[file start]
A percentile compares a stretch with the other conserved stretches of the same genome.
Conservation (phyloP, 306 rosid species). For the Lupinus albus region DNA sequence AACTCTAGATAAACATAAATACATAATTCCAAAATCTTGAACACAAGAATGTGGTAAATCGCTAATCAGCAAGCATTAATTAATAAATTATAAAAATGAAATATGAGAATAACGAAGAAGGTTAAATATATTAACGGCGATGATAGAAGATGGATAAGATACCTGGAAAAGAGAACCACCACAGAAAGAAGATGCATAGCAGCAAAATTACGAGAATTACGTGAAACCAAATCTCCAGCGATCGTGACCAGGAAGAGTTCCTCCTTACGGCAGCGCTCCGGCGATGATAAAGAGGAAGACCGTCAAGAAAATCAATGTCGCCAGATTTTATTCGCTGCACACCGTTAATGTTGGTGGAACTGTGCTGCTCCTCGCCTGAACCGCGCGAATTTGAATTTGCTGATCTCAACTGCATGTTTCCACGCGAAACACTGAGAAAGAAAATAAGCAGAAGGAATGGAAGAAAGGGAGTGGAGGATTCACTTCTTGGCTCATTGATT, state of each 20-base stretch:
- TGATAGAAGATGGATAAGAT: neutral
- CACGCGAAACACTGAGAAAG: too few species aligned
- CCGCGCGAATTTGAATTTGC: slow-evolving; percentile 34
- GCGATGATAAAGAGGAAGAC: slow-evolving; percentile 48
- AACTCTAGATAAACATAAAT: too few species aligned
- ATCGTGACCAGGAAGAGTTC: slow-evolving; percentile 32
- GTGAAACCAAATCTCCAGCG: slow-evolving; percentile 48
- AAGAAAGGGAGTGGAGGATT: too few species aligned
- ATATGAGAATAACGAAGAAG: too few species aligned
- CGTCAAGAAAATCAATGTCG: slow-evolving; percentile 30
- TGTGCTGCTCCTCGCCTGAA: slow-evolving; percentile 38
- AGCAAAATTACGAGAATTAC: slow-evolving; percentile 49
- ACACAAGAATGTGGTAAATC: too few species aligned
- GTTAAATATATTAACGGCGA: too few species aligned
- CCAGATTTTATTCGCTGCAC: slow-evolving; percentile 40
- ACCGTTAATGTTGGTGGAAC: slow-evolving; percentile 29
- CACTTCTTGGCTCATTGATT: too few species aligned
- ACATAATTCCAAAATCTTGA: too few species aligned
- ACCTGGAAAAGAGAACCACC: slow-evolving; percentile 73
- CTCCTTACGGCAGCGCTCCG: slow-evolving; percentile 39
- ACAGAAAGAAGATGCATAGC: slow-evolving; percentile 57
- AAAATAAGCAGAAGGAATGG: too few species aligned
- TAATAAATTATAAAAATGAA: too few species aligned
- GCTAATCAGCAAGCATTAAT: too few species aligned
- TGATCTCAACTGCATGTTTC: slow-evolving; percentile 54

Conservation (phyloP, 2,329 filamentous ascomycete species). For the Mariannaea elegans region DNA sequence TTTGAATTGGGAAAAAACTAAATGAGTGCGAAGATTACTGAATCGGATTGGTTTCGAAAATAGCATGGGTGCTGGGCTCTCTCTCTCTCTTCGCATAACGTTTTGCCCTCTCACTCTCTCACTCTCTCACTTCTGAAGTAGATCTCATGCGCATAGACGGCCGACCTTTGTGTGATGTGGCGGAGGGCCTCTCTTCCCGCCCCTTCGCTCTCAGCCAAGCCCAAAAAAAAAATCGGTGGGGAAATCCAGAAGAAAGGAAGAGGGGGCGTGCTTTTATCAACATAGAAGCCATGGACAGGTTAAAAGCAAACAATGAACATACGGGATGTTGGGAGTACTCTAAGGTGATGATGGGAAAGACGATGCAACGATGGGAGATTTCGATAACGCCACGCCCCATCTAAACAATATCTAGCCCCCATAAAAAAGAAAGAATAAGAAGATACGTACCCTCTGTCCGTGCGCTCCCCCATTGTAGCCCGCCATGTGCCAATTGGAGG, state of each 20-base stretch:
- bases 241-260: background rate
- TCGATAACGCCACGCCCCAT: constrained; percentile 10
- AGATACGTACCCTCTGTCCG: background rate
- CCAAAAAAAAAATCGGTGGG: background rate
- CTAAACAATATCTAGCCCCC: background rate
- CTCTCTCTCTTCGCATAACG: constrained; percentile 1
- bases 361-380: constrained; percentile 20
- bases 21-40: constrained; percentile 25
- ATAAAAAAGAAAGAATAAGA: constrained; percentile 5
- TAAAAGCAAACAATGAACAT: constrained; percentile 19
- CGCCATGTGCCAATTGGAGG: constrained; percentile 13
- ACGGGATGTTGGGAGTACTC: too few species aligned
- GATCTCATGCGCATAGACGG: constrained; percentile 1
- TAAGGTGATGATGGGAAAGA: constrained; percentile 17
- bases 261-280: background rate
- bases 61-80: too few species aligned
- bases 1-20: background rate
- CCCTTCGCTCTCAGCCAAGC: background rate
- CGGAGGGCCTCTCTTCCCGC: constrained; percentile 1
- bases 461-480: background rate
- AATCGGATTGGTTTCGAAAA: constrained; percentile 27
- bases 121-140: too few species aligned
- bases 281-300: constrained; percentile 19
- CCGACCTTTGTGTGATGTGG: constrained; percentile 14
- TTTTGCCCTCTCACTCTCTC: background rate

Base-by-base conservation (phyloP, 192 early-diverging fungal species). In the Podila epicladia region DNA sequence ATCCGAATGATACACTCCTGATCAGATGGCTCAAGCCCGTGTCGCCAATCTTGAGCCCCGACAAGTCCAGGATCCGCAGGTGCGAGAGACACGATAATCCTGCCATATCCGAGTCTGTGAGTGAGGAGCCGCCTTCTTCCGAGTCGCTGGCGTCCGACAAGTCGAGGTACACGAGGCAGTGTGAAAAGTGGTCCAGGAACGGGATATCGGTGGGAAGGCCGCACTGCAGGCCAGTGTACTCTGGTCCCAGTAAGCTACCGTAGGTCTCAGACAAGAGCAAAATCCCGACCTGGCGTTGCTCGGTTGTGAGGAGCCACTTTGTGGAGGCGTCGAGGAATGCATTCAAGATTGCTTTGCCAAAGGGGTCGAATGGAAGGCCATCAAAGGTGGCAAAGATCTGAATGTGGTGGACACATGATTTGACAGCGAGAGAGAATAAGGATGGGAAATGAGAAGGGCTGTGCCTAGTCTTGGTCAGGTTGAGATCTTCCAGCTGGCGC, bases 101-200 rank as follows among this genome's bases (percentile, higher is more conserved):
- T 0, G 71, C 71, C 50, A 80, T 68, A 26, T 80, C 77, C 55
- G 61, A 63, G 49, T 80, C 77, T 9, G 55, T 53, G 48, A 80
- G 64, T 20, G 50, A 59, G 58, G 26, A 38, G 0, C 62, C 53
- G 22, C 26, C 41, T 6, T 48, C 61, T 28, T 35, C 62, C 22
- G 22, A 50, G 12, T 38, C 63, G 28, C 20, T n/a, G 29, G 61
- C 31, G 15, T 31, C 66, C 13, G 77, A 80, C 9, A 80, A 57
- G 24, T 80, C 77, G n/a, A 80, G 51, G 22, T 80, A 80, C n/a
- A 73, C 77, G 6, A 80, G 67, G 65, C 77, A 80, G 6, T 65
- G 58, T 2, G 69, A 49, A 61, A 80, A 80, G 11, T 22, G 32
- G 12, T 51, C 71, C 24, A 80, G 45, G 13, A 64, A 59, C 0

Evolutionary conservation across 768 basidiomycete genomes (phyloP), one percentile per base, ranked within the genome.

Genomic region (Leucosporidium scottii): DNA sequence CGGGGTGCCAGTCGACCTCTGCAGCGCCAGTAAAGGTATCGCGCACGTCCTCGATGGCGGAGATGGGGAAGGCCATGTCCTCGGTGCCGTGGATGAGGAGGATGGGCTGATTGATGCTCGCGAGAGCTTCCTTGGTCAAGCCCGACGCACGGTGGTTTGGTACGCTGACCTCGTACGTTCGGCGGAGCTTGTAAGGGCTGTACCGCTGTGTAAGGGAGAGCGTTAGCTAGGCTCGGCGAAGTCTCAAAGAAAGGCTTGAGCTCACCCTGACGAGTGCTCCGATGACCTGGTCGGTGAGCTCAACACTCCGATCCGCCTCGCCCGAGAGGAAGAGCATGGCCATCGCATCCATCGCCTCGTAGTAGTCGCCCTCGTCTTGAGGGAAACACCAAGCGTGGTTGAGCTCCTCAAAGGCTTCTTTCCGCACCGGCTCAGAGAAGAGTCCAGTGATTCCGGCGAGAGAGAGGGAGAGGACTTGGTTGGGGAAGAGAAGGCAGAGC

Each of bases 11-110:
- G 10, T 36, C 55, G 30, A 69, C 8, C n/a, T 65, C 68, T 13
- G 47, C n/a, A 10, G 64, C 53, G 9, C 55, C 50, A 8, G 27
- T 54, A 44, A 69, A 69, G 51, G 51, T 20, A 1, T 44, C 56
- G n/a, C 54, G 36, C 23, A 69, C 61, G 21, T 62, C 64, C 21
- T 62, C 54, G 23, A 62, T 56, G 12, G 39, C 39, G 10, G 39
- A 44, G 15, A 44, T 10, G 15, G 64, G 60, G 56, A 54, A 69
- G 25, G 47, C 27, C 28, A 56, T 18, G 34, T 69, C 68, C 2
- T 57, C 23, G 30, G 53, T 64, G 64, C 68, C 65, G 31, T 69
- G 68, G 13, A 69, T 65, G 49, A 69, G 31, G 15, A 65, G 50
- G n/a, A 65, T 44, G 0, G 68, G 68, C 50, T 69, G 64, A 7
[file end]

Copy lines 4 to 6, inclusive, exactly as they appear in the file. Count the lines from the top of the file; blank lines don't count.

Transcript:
- CACGCGAAACACTGAGAAAG: too few species aligned
- CCGCGCGAATTTGAATTTGC: slow-evolving; percentile 34
- GCGATGATAAAGAGGAAGAC: slow-evolving; percentile 48